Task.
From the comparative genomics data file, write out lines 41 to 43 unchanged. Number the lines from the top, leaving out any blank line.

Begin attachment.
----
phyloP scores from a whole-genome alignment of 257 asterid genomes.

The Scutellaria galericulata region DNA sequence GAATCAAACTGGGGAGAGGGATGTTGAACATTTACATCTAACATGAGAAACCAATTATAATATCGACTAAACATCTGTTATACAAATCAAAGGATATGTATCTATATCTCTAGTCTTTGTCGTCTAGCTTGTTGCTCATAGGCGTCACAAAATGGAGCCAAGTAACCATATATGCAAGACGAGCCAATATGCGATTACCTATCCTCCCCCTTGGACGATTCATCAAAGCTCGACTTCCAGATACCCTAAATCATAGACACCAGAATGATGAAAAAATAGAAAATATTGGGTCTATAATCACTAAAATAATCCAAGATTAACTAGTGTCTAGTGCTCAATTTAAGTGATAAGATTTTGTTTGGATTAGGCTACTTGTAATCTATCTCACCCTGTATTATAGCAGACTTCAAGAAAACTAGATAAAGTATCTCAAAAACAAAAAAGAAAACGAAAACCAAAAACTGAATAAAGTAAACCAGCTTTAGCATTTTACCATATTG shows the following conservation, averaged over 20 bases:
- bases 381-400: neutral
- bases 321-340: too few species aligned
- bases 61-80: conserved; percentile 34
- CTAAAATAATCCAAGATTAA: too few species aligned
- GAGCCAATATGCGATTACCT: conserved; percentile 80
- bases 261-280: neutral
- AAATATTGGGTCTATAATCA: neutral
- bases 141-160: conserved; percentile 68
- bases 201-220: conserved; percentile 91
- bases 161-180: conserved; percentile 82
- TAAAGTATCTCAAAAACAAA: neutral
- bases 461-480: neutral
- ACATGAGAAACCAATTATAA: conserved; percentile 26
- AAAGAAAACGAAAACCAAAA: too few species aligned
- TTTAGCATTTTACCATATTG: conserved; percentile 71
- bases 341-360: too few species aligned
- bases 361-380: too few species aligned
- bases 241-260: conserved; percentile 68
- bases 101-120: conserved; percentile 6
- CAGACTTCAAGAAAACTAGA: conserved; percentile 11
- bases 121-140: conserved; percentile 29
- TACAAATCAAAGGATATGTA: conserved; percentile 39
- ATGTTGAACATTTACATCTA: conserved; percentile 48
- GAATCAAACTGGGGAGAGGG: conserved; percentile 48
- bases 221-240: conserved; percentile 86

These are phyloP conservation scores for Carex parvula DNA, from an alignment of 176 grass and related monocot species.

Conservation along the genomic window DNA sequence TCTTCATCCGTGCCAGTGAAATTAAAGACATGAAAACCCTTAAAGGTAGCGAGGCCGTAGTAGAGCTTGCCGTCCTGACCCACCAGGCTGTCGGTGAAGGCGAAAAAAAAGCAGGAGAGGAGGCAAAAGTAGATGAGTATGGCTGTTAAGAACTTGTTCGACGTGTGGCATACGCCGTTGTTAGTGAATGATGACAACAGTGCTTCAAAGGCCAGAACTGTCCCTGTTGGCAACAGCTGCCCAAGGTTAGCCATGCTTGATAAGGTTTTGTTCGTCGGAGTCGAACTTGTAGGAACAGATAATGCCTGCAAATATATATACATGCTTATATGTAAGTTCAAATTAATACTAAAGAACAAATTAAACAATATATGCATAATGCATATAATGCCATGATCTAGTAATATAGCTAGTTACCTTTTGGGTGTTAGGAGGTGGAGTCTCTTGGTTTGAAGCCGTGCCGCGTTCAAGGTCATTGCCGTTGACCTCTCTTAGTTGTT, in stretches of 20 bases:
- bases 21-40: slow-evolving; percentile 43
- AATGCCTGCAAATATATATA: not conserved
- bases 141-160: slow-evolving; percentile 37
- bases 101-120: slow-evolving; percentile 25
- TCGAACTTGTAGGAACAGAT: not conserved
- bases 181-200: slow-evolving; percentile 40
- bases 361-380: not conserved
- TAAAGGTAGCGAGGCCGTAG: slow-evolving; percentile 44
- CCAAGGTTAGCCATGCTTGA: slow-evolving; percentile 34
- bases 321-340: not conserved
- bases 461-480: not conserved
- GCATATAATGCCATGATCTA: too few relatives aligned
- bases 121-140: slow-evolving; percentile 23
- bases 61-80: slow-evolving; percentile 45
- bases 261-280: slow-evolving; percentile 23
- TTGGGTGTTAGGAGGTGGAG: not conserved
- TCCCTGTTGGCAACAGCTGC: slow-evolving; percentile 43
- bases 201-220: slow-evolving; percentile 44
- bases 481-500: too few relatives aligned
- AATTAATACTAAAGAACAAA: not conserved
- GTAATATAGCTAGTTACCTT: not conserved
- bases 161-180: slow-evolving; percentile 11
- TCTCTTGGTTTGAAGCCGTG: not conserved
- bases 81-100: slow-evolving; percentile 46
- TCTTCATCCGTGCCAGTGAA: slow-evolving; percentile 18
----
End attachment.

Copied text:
- GCATATAATGCCATGATCTA: too few relatives aligned
- bases 121-140: slow-evolving; percentile 23
- bases 61-80: slow-evolving; percentile 45